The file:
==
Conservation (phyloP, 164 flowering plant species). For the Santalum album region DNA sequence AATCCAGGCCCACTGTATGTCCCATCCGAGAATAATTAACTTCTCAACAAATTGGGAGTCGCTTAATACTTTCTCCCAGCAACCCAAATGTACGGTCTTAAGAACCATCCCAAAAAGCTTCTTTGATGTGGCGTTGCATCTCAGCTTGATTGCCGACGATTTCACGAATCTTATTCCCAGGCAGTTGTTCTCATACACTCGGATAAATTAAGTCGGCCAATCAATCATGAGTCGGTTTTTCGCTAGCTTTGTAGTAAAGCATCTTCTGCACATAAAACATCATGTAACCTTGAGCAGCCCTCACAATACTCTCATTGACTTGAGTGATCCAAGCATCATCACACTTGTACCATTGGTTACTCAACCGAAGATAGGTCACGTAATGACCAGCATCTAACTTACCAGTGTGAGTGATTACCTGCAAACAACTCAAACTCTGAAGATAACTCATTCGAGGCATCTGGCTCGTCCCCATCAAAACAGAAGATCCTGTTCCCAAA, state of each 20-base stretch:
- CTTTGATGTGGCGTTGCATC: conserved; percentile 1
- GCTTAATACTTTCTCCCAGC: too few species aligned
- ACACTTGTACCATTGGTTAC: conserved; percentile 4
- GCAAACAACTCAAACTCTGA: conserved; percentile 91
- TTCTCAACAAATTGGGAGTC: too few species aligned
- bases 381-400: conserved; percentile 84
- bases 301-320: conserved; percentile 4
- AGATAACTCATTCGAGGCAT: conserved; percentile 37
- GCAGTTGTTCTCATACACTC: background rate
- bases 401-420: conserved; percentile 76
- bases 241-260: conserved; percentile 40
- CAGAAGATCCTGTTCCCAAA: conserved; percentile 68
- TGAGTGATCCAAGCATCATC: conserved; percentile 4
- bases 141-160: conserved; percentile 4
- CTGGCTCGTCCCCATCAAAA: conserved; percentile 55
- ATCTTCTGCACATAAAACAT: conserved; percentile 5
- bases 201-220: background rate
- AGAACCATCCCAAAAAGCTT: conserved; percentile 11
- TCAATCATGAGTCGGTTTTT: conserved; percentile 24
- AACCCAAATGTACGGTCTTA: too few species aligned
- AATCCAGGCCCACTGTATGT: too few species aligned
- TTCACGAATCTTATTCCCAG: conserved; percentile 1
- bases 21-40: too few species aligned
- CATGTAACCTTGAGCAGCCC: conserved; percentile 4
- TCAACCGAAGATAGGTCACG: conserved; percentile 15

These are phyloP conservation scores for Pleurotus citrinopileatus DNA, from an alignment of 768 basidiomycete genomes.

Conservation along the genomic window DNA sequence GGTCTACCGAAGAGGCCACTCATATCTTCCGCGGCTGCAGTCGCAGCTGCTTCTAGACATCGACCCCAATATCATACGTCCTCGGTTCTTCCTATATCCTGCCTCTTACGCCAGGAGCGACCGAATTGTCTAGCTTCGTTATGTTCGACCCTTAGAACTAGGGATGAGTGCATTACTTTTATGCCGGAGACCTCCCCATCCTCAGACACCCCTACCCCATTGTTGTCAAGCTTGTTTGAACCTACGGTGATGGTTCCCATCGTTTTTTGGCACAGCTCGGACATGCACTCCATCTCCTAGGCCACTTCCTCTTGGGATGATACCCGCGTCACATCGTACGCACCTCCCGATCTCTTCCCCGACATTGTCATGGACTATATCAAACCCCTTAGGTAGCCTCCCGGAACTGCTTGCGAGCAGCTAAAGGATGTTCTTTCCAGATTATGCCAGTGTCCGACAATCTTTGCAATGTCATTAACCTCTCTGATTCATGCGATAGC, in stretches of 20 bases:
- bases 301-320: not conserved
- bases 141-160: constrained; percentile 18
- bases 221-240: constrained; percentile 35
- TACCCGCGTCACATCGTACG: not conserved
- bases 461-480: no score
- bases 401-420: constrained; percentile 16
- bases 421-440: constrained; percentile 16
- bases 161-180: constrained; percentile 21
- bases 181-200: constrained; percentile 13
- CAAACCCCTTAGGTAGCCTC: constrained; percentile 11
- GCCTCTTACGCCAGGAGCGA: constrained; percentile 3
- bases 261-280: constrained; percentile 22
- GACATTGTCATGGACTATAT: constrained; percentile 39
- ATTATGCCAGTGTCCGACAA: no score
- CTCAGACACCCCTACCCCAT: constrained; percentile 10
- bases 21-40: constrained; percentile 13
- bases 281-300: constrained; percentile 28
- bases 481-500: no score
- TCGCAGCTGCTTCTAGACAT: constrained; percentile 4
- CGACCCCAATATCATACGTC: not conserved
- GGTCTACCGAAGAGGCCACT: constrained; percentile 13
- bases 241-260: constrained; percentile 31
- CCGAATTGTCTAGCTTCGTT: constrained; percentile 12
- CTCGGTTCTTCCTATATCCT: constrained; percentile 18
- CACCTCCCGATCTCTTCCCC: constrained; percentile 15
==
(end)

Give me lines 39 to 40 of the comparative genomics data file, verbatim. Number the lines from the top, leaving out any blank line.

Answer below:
- GCCTCTTACGCCAGGAGCGA: constrained; percentile 3
- bases 261-280: constrained; percentile 22